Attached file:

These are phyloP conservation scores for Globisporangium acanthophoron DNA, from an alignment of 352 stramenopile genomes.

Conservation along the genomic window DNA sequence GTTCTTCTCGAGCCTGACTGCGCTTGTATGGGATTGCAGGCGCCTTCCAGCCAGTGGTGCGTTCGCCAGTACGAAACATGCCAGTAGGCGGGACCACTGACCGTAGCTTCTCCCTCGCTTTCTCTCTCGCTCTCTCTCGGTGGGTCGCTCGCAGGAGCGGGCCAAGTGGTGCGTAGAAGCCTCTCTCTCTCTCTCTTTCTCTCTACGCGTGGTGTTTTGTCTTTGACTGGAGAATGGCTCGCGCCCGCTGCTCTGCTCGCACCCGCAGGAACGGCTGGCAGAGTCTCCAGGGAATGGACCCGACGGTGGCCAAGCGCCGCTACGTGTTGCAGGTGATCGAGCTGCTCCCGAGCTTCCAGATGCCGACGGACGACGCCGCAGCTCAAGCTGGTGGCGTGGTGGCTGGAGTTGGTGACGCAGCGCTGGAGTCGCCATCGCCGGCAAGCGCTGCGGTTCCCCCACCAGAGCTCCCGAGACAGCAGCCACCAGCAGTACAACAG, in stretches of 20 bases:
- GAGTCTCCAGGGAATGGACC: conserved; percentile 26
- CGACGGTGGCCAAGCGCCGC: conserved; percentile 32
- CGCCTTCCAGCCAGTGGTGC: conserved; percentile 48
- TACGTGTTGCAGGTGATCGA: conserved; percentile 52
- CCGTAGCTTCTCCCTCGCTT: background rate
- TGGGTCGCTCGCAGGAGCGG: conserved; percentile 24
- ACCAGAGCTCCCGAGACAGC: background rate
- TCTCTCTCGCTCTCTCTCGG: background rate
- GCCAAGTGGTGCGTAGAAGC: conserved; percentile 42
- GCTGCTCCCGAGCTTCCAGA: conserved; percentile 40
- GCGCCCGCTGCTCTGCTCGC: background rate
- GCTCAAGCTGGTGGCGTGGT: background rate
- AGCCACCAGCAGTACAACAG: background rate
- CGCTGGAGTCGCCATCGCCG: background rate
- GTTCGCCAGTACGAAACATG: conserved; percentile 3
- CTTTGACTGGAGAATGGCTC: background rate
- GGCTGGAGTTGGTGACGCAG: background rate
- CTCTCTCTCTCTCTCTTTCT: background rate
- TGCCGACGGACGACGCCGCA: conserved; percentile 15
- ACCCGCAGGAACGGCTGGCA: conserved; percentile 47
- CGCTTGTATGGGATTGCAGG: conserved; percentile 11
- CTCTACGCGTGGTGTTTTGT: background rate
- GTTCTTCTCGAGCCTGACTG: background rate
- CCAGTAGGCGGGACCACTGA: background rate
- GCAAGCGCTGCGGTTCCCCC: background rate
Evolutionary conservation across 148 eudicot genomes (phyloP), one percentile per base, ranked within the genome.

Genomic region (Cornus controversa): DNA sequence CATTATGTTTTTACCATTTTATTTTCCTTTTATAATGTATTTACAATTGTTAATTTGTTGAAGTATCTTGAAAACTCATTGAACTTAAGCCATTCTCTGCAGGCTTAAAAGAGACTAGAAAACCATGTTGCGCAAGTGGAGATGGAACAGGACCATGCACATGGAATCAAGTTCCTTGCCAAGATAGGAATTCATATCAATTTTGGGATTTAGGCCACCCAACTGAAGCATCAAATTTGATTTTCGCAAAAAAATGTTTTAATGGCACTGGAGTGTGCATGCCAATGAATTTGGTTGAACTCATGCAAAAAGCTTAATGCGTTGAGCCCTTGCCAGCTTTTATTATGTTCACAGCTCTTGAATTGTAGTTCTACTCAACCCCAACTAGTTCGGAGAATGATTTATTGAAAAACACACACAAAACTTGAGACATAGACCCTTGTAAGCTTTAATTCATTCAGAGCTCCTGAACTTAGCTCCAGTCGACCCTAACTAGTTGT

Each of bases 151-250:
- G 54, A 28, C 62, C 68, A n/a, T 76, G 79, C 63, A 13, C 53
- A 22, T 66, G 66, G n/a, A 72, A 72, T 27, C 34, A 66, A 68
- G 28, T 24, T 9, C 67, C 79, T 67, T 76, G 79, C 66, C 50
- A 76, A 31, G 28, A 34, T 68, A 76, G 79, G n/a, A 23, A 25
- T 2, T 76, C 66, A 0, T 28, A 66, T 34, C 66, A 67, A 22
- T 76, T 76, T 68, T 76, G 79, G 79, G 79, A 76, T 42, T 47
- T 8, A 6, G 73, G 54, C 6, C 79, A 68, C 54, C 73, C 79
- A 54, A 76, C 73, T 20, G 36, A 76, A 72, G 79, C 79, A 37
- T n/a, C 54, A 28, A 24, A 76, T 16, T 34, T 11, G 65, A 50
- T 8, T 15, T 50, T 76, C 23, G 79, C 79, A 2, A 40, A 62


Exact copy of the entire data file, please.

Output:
These are phyloP conservation scores for Globisporangium acanthophoron DNA, from an alignment of 352 stramenopile genomes.

Conservation along the genomic window DNA sequence GTTCTTCTCGAGCCTGACTGCGCTTGTATGGGATTGCAGGCGCCTTCCAGCCAGTGGTGCGTTCGCCAGTACGAAACATGCCAGTAGGCGGGACCACTGACCGTAGCTTCTCCCTCGCTTTCTCTCTCGCTCTCTCTCGGTGGGTCGCTCGCAGGAGCGGGCCAAGTGGTGCGTAGAAGCCTCTCTCTCTCTCTCTTTCTCTCTACGCGTGGTGTTTTGTCTTTGACTGGAGAATGGCTCGCGCCCGCTGCTCTGCTCGCACCCGCAGGAACGGCTGGCAGAGTCTCCAGGGAATGGACCCGACGGTGGCCAAGCGCCGCTACGTGTTGCAGGTGATCGAGCTGCTCCCGAGCTTCCAGATGCCGACGGACGACGCCGCAGCTCAAGCTGGTGGCGTGGTGGCTGGAGTTGGTGACGCAGCGCTGGAGTCGCCATCGCCGGCAAGCGCTGCGGTTCCCCCACCAGAGCTCCCGAGACAGCAGCCACCAGCAGTACAACAG, in stretches of 20 bases:
- GAGTCTCCAGGGAATGGACC: conserved; percentile 26
- CGACGGTGGCCAAGCGCCGC: conserved; percentile 32
- CGCCTTCCAGCCAGTGGTGC: conserved; percentile 48
- TACGTGTTGCAGGTGATCGA: conserved; percentile 52
- CCGTAGCTTCTCCCTCGCTT: background rate
- TGGGTCGCTCGCAGGAGCGG: conserved; percentile 24
- ACCAGAGCTCCCGAGACAGC: background rate
- TCTCTCTCGCTCTCTCTCGG: background rate
- GCCAAGTGGTGCGTAGAAGC: conserved; percentile 42
- GCTGCTCCCGAGCTTCCAGA: conserved; percentile 40
- GCGCCCGCTGCTCTGCTCGC: background rate
- GCTCAAGCTGGTGGCGTGGT: background rate
- AGCCACCAGCAGTACAACAG: background rate
- CGCTGGAGTCGCCATCGCCG: background rate
- GTTCGCCAGTACGAAACATG: conserved; percentile 3
- CTTTGACTGGAGAATGGCTC: background rate
- GGCTGGAGTTGGTGACGCAG: background rate
- CTCTCTCTCTCTCTCTTTCT: background rate
- TGCCGACGGACGACGCCGCA: conserved; percentile 15
- ACCCGCAGGAACGGCTGGCA: conserved; percentile 47
- CGCTTGTATGGGATTGCAGG: conserved; percentile 11
- CTCTACGCGTGGTGTTTTGT: background rate
- GTTCTTCTCGAGCCTGACTG: background rate
- CCAGTAGGCGGGACCACTGA: background rate
- GCAAGCGCTGCGGTTCCCCC: background rate
Evolutionary conservation across 148 eudicot genomes (phyloP), one percentile per base, ranked within the genome.

Genomic region (Cornus controversa): DNA sequence CATTATGTTTTTACCATTTTATTTTCCTTTTATAATGTATTTACAATTGTTAATTTGTTGAAGTATCTTGAAAACTCATTGAACTTAAGCCATTCTCTGCAGGCTTAAAAGAGACTAGAAAACCATGTTGCGCAAGTGGAGATGGAACAGGACCATGCACATGGAATCAAGTTCCTTGCCAAGATAGGAATTCATATCAATTTTGGGATTTAGGCCACCCAACTGAAGCATCAAATTTGATTTTCGCAAAAAAATGTTTTAATGGCACTGGAGTGTGCATGCCAATGAATTTGGTTGAACTCATGCAAAAAGCTTAATGCGTTGAGCCCTTGCCAGCTTTTATTATGTTCACAGCTCTTGAATTGTAGTTCTACTCAACCCCAACTAGTTCGGAGAATGATTTATTGAAAAACACACACAAAACTTGAGACATAGACCCTTGTAAGCTTTAATTCATTCAGAGCTCCTGAACTTAGCTCCAGTCGACCCTAACTAGTTGT

Each of bases 151-250:
- G 54, A 28, C 62, C 68, A n/a, T 76, G 79, C 63, A 13, C 53
- A 22, T 66, G 66, G n/a, A 72, A 72, T 27, C 34, A 66, A 68
- G 28, T 24, T 9, C 67, C 79, T 67, T 76, G 79, C 66, C 50
- A 76, A 31, G 28, A 34, T 68, A 76, G 79, G n/a, A 23, A 25
- T 2, T 76, C 66, A 0, T 28, A 66, T 34, C 66, A 67, A 22
- T 76, T 76, T 68, T 76, G 79, G 79, G 79, A 76, T 42, T 47
- T 8, A 6, G 73, G 54, C 6, C 79, A 68, C 54, C 73, C 79
- A 54, A 76, C 73, T 20, G 36, A 76, A 72, G 79, C 79, A 37
- T n/a, C 54, A 28, A 24, A 76, T 16, T 34, T 11, G 65, A 50
- T 8, T 15, T 50, T 76, C 23, G 79, C 79, A 2, A 40, A 62